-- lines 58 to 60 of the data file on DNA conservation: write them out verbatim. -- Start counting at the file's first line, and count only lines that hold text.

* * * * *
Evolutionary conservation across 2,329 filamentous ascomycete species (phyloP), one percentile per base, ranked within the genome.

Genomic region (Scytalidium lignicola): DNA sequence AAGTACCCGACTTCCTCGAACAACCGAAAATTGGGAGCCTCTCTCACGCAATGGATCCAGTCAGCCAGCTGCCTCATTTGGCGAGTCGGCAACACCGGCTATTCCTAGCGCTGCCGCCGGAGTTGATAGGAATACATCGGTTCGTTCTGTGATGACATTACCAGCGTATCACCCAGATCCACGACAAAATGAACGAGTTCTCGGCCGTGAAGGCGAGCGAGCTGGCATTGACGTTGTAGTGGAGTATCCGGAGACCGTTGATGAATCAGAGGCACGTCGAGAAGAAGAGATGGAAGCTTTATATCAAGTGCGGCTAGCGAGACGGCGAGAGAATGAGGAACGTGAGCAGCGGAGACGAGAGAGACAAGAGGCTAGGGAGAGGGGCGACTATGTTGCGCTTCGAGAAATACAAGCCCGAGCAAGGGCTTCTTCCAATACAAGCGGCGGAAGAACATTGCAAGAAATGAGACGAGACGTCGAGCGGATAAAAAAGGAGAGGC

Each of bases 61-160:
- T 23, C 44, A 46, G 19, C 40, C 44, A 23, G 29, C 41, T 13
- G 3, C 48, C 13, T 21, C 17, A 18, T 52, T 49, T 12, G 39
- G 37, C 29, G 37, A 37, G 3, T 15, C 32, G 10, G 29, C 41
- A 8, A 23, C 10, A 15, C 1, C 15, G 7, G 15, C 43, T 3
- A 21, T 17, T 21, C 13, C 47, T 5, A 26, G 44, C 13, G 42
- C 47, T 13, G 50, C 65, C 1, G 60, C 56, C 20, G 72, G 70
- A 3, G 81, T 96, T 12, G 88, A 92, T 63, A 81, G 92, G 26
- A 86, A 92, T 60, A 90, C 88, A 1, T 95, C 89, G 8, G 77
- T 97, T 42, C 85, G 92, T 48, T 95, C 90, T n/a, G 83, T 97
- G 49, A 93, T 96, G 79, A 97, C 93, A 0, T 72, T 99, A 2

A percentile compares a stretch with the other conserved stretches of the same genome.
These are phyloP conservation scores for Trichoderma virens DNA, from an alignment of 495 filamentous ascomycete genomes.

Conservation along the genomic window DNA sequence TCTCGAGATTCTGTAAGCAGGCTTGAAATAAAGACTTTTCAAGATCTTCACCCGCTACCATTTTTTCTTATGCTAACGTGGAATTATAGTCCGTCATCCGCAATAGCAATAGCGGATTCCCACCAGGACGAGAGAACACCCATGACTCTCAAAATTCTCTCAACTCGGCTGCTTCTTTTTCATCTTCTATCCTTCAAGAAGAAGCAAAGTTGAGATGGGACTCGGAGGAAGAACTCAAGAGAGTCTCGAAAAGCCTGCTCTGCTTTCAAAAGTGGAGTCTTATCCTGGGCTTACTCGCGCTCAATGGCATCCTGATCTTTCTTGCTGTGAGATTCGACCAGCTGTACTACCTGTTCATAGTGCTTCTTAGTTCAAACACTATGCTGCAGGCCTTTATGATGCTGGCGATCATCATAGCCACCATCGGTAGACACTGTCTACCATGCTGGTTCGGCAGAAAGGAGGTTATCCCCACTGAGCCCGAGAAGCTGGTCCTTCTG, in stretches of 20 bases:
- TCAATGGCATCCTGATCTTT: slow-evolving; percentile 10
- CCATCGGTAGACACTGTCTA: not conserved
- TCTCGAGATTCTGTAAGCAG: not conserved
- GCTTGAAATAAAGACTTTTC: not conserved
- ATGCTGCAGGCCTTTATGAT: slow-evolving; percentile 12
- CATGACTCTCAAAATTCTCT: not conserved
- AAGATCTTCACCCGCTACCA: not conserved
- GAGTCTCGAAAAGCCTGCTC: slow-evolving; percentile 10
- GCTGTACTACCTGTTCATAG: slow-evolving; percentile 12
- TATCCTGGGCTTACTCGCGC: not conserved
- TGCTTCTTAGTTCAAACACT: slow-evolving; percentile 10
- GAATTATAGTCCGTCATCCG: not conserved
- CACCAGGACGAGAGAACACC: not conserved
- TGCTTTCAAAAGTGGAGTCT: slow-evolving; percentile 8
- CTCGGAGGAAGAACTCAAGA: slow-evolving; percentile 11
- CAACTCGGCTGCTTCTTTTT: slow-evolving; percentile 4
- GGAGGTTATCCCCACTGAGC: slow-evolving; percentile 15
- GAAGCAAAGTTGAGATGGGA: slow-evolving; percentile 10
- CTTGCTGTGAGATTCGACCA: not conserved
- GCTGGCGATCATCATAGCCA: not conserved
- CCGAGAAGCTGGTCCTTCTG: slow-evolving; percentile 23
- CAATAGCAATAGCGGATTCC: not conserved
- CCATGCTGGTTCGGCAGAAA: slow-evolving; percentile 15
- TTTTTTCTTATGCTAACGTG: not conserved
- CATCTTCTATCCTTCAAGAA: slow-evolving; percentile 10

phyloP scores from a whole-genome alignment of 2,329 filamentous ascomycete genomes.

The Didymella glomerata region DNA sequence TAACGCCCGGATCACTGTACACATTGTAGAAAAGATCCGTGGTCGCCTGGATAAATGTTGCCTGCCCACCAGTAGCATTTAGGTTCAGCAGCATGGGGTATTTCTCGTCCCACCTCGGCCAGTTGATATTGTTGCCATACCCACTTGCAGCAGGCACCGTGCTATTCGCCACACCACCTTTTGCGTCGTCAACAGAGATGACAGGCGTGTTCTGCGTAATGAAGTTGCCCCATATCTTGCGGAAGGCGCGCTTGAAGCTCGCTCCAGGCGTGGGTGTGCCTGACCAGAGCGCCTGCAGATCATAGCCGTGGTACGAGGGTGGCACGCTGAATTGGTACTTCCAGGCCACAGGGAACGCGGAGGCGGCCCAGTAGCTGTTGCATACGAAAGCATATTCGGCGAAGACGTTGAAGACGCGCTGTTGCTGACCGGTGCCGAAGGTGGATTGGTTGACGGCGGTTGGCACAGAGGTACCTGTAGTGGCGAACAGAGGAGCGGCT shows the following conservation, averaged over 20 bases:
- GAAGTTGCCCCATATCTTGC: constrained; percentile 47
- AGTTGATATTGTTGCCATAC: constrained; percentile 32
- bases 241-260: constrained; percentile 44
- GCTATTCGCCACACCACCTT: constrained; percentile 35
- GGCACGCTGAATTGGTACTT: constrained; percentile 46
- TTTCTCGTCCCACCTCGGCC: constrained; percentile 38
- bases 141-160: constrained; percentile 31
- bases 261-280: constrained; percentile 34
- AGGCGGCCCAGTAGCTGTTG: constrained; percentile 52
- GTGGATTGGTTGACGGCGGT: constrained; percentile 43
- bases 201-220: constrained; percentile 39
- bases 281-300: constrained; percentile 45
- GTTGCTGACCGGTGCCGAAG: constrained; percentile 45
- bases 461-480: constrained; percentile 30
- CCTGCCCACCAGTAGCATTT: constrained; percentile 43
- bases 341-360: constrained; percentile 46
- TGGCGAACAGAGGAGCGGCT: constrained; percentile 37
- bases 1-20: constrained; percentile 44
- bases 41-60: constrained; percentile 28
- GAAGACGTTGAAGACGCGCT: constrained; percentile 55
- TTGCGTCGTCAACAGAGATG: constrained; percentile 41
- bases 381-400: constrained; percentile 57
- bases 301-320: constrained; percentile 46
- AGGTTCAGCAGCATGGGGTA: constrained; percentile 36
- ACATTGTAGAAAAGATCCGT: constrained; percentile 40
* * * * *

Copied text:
- CCTGCCCACCAGTAGCATTT: constrained; percentile 43
- bases 341-360: constrained; percentile 46
- TGGCGAACAGAGGAGCGGCT: constrained; percentile 37